With boundless information at our fingertips, it’s easy to get lost in curiosity. A simple search can lead to a page, which leads to another, which leads to several more until you’re 10 tabs deep and 45 minutes short. MLIS alumna Jenna Strawbridge channels this same unique, relentless curiosity daily — and she’s lucky enough to call it her career.
Strawbridge, ’20, works as a federal contractor for the Environmental Protection Agency with Oak Ridge Associated Universities. As a digital research librarian, she helps teams of scientists connect the dots between their own research projects and related references.
“The goal is to provide transparency to the research process at the EPA,” she says. “It’s this kind of back and forth of trying to start with a really big pool of information and get it down as narrow as possible. Then we go in, and we connect all of those citations to a central database.”
Strawbridge and her team make those enticing “rabbit hole” research moments possible through work on the Health and Environmental Research Online database. Her team compiles thousands of references through major online databases for scientists to review, and from there they refine, and link the references back to HERO for publication. The finished product — a public research report — wraps all the featured references into an accessible, hyperlinked list of works cited for anyone to explore.
While completing her MLIS, she was originally called to librarianship in higher education, but her work with the EPA has inspired a new perspective.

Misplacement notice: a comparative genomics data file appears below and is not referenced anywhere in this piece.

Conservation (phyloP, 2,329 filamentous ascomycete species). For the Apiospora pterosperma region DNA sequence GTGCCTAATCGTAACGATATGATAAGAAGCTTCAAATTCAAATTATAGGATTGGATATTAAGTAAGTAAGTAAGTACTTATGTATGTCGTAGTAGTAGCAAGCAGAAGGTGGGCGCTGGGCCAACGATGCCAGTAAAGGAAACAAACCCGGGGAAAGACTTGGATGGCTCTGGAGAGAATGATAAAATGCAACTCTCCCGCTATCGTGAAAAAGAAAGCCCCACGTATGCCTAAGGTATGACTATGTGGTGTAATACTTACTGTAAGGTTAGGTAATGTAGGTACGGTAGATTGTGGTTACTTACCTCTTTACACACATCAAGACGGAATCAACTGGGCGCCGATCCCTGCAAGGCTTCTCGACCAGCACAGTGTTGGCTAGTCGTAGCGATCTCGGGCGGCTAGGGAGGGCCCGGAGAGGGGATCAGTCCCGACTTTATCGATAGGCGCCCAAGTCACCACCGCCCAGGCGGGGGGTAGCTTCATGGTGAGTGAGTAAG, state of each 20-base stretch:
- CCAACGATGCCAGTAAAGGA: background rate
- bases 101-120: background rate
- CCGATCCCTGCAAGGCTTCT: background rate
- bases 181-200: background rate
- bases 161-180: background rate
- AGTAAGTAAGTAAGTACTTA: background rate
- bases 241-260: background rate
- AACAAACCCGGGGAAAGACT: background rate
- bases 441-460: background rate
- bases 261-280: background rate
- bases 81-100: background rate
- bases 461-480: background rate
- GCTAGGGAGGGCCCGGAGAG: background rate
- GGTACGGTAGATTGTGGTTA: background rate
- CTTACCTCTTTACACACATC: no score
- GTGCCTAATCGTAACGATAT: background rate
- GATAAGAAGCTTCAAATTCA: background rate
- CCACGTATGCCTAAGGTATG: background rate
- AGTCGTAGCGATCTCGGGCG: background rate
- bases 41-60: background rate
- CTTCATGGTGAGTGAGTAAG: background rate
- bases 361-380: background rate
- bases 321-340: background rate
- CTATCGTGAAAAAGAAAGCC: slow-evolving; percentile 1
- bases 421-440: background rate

“I feel like librarianship has really changed in the past 20 years,” she says. “So much of librarianship now is online, it’s digital, it’s information-based, it’s technology-based. The fun thing about being a librarian is that you’re not a subject specialist, and I can tell that this is my thing. I like going down rabbit holes, and I love doing research.”
Her experience at the iSchool made the transition to digital librarianship even sweeter. Stand-out courses that she calls upon in her current role include an introductory reference services class with associate professor Susan Rathbun-Grubb, an information retrieval class with associate professor Feili Tu-Keefner and assistant professor Amir Karami’s design and database management class.
“What I appreciated most about this program was that they wanted you to be prepared to find a job as soon as you graduate and be successful,” she said. “I was just shocked at how applicable almost all of my classes were to my daily work.”
The relationships with her professors have also left a lasting impact on Strawbridge. Take her connection with associate professor Dick Kawooya. Once a student in Kawooya’s academic libraries course, the two still keep in touch and have even run into each other through work on side projects.
“Jenna was an outstanding student, and her successes come as no surprise due to the standards she set herself in everything she does,” Kawooya said. “We challenge our students to apply their information science skills to every situation involving organizing information in support of community or organizational needs. Working for the EPA is an excellent example of that.”